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Cheetah Notes 2

Welcome to page 2 of images and brief notes about cheetahs, cheetah behaviour and cheetah sightings based on visits and photo safaris to game reserves and national parks in southern Africa. All images © Scotch Macaskill - for more, see Terms of Use.

Cheetah with Impala Kill

Cheetah with Impala Kill Caption: Cheetah (Acinonyx jubatus) takes a break from feeding on its kill, a female impala, to scan for any approaching scavengers, Mashatu Game Reserve, Tuli Block, Botswana.

Camera: Canon EOS 50D; Lens: Canon EF 70-300mm f/4-5.6 IS USM; Focal length: 200mm; Shutter speed: 1/1250; Aperture: f/7.1; ISO: 400

Cheetah grooming and licking front paw

Additional Info: The cheetah, once it had eaten its fill, moved away from the kill to rest in the shade of some nearby shrubs. After stretching and yawning, it began carefully grooming and cleaning itself, very like a domestic cat would do.

In the picture (right), it’s using it’s tongue to lick and clean its foreleg. Note the visible, unsheathed claws.

The cheetah’s claws — used mainly for providing traction during its short, blistering runs and not as weapons of attack — can only be partially retracted.

In contrast to this other cats, which either stalk or pounce on their prey, have claws that are sheathed until required, ensuring the claws remain sharp and ready for use.

We were interested that the first scavenger to arrive and start feeding on the remains of the kill was a tawny eagle, beating the resident jackals and hyenas to this free meal.

Cheetah Sniffing for Scent Markings

Cheetah Sniffing for Scent Markings Caption: Cheetah on tree stump sniffs carefully for scent markings left by other cheetah, Mashatu Game Reserve, Botswana.

Camera: Canon EOS 450D (Canon Rebel XSi 12.2MP); Lens: Canon EF 70-300mm f/4-5.6 IS USM; Focal length: 105mm; Shutter speed: 1/125; Aperture: f/8; ISO: 400;

Additional Info: Cheetah mark their territories by spraying urine, usually on elevated observation points such as large rocks and tree stumps.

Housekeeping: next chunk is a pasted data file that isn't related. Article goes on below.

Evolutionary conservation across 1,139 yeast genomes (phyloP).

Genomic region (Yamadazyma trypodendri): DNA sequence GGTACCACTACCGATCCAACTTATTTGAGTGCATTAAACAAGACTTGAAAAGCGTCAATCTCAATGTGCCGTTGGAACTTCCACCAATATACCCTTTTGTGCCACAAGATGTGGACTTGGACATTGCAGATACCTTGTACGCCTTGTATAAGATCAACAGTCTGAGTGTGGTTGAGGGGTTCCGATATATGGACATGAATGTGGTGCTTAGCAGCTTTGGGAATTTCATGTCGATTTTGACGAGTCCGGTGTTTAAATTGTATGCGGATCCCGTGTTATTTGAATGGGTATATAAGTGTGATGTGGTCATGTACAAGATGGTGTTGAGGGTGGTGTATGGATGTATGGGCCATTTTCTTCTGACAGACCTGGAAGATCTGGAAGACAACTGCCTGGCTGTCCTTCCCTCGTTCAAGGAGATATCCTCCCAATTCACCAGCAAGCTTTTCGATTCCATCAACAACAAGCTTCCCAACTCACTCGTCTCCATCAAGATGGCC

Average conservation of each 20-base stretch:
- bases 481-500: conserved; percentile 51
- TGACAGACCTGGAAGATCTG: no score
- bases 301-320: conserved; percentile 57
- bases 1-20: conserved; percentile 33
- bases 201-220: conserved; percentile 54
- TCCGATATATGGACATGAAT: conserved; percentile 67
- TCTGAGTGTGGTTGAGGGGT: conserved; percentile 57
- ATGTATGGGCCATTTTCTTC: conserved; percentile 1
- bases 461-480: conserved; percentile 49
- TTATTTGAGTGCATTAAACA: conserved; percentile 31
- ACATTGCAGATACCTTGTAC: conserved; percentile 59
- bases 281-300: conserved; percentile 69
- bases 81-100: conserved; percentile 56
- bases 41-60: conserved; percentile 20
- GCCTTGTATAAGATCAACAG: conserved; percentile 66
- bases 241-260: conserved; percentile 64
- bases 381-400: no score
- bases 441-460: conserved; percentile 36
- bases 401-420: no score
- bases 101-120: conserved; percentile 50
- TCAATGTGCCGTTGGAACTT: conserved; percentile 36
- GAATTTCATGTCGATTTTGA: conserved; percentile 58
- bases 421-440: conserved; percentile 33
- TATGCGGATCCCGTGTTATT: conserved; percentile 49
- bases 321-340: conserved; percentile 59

These marking sites are regularly visited by both resident and itinerant cheetah. In this way they gather information about the local cheetah social structure.

Cheetah Characteristics

Cheetah full-figure side on This Cheetah photograph, taken as the sleek cat pauses briefly and turns its head while standing side-on, illustrates many of the cheetah’s characteristic or distinguishing features.

  • A member of the cat family, the cheetah (Acinonyx jubatus) is uncompromisingly built for speed
  • It is lightly built (compared to leopard or lion), with long, slender legs. The back thighs are powerful and muscular
  • The feet are small, with claws unsheathed for better grip while running
  • The head is small with large nostrils for sucking in oxygen, while the chest is relatively broad in relation to rest of the body
  • The tail is long for helping with balance while running at speed; the bottom section of the tail is ringed in black and white, ending in a white tip.

For more about cheetah, see Cheetah Information

Cheetah Using Tree Stump for Elevation

Cheetah Using Tree Stump for Elevation

Caption: Young cheetah (Acinonyx jubatus) using tree stump for elevation as it scans its surroundings, Mashatu Game Reserve, Tuli Block, Botswana.

Camera: Canon EOS 400D; Lens: Canon 100-400 IS Zoom; Focal Length: 170mm; Shutter speed: 1/500; Aperture: f7.1; ISO: 400.

Additional Info: Predators, including cheetahs, often use elevation as vantage points, not only to scan for prey, but also for protection. Cheetahs are known to sleep on termite mounds at night to reduce the risk of being surprised and attacked by lions.

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Cheetah Notes 1

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